Higher education publishers’ aspirations to become software developers

Expanding upon an article in the September-October 2014 issue of TAA’s print newsletter, The Academic Author, Sean Wakely, Founder and Principal Adviser at Academic Author Advisers, posted an article on his blog that covers the topic of higher education publishers’ aspirations to become software developers.

In his post, Wakely examines publishers’ digital solution to declining print sales and used books and whether publishers are ready to meet the challenges posed by the “digital transition”.

In future posts, Wakely plans to cover publishers’ changing product vision and the acquisitions editor’s evolving role.

How to reach out to potential textbook publishers

Tips of the Trade ImageQ: “I am interested in researching the types of textbooks that currently exist regarding preparing a student for a job and which courses utilize this book. Is there a way to determine, other than contacting universities directly, if books are currently being used regarding this topic and if they effectively address the current job market issues? Also, is it recommended, if you have a textbook topic idea, to send the proposal to multiple potential publishers? Is it necessary to completely write the book before marketing it to potential publishers?”

A: Mary Ellen Lepionka, Publisher, Atlantic Path Publishing:

“You don’t mention the type of job you are referring to. Textbooks that prepare people for jobs may be called professional books, adult education or vocational-technical textbooks, or career training manuals, depending on the type of job and the audience. Professional books are for practitioners in the professions or in jobs that require a license or certification (such as teaching, dentistry, CPA, social work, law enforcement). In some professions, preparation for entry into the field is accomplished through methods courses and field work (e.g., archaeology, oceanography, etc.). Adult, vocational, and technical education texts are for people in specific skilled occupations and trades (e.g. computer programmer, aircraft mechanic, electrician). Career training materials are for people seeking to enter a profession, occupation, or trade. Vocational-technical colleges and community colleges are prime markets for these materials.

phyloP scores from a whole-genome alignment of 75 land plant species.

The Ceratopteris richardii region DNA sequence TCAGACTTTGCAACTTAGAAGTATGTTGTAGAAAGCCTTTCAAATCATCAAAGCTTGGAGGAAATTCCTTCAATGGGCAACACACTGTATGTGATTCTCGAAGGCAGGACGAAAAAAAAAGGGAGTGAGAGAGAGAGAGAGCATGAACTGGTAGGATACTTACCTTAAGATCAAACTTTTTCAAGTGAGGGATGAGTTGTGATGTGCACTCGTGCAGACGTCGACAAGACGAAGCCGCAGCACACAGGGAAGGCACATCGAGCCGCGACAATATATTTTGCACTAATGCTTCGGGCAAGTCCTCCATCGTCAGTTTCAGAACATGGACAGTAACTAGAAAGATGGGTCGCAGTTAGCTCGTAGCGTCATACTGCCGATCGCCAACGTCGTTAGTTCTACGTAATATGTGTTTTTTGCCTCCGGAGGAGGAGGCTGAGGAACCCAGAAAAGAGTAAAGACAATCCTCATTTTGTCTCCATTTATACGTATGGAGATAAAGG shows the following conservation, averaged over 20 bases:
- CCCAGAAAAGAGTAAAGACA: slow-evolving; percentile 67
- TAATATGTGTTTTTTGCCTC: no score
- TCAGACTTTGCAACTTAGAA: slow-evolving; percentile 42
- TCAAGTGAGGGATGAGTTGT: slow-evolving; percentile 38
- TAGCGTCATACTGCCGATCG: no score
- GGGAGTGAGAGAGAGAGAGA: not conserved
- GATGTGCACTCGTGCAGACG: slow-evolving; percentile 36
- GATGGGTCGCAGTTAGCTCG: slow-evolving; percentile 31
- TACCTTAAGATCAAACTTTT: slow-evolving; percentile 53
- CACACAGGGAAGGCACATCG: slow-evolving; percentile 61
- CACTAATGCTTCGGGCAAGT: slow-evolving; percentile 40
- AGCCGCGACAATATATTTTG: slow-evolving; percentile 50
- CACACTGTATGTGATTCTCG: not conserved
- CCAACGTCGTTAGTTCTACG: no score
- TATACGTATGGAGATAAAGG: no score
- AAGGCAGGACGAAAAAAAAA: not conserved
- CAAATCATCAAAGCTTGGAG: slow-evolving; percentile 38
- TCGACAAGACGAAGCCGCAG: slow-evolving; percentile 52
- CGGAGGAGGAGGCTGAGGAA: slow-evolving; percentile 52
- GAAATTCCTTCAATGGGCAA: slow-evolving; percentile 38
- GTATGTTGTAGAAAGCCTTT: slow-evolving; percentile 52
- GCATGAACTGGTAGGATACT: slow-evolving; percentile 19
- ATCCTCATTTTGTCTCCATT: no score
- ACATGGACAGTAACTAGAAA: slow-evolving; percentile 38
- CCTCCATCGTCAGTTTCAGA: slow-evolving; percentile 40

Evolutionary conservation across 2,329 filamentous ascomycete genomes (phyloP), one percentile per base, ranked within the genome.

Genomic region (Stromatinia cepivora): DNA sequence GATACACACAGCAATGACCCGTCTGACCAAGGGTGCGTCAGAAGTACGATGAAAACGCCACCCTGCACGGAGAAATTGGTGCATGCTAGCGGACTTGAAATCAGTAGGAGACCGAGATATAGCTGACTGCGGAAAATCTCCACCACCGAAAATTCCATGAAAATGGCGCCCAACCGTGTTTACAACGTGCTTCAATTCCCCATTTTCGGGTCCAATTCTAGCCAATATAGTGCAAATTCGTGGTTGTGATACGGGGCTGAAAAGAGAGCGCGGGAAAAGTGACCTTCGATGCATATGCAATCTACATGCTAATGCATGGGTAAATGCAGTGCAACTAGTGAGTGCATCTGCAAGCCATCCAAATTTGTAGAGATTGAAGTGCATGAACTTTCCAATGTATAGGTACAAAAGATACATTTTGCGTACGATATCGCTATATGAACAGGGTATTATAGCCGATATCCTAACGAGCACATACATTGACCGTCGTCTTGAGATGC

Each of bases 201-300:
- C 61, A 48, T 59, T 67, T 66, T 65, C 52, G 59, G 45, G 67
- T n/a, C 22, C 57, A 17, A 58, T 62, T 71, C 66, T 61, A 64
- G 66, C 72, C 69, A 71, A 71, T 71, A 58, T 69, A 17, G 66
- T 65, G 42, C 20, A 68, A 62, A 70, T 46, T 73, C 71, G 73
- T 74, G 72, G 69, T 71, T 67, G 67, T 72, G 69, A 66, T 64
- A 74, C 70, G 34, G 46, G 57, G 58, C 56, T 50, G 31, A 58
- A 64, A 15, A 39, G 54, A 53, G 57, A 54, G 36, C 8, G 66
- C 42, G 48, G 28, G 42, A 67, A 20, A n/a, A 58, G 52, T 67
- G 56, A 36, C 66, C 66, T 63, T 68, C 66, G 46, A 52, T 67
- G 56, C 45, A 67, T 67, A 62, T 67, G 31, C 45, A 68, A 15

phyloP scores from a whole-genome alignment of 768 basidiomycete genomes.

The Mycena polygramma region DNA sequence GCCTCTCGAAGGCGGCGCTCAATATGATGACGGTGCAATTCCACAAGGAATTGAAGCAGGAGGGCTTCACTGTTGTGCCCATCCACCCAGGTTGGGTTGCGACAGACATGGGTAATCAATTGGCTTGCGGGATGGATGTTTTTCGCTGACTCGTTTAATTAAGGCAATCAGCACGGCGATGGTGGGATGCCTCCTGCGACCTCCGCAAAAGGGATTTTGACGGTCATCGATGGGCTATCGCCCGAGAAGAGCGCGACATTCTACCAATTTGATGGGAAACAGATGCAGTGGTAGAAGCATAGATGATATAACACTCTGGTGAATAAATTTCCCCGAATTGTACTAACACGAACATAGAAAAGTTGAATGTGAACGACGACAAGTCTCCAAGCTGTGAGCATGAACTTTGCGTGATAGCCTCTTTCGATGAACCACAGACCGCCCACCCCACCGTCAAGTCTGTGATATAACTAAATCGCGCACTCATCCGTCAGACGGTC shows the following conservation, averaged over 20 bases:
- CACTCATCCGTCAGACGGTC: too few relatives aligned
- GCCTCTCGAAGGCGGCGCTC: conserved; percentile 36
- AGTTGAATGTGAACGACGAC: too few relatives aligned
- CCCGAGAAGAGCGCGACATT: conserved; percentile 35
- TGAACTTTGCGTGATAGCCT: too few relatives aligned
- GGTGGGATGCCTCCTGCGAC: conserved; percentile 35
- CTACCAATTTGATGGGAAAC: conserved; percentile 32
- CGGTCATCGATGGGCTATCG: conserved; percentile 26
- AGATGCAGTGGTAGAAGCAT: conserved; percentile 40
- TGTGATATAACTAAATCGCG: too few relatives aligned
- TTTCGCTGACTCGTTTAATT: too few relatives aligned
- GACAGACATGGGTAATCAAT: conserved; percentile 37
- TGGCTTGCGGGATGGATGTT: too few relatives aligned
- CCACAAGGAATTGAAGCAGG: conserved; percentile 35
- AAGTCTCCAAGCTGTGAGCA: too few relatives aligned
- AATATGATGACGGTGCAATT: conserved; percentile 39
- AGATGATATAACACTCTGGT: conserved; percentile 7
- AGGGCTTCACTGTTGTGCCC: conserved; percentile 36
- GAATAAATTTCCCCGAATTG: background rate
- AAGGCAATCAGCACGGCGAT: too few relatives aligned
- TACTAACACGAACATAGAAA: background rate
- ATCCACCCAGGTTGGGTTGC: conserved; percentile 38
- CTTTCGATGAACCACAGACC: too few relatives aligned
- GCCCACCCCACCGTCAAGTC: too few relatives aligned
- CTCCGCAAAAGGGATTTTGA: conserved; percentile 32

[Read more…]

Advantages & disadvantages of working with multiple publishers

Jason Wrench, Associate Professor in Communication and Media at the State University of New York at New Paltz, share some advantages and disadvantages of working with multiple publishers.

Advantages

You learn what you like and don’t like about the publishing process. First and foremost, one of the biggest advantages to having multiple publishers is you learn what works for you and what doesn’t. Some publishers are a lot more hands-on during the writing process, while others are almost completely hands-off until the entire manuscript is finished. I’ve always been someone really good at keeping deadlines, so I don’t need an editor to help me with that, but I really do like getting the feedback along the way. I’ve experienced both, and have found that I would rather alter how I’m writing a book to meet expectations along the way than have to rewrite the book after I’ve finished. [Read more…]

Should you receive royalties on derivative products?

Q: “Should I receive royalties on products such as Vango Notes and other derivative products?”

“I have a business textbook with Pearson/Prentice-Hall. I picked Pearson for this book because I really like the level of development they invest in new projects, and now that we are in the second edition, the book is doing reasonably well. With the second edition Pearson also launched a VangoNotes version of our book. This is how the Vango site describes them:

‘VangoNotes are exclusively for Pearson Education textbooks. Some VangoNotes subject texts may still be helpful, so browse by subject at www.vangonotes.com. Alternatively, your professor may be able to recommend a Pearson textbook that will be relevant for your class.’

I’ve listened to the material on my book and it could be a substitute for it (though in brief), and the quote above clearly suggests that Pearson/Vango view the resources as interchangeable. I don’t receive royalties on VangoNotes, even though it is essentially a summary version of the book, by chapter. Does anyone have some guidance for me as to what steps I should/could take to remedy this? I have talked with another Pearson author who has the same experience and concern. I also have experience with another publisher, Flat World Knowledge, which pays me a royalty on all derivative products related to my book, even study aids. My sense is that this is coming from the legal side of Pearson, not the editorial side, and I like working with my current editor.” [Read more…]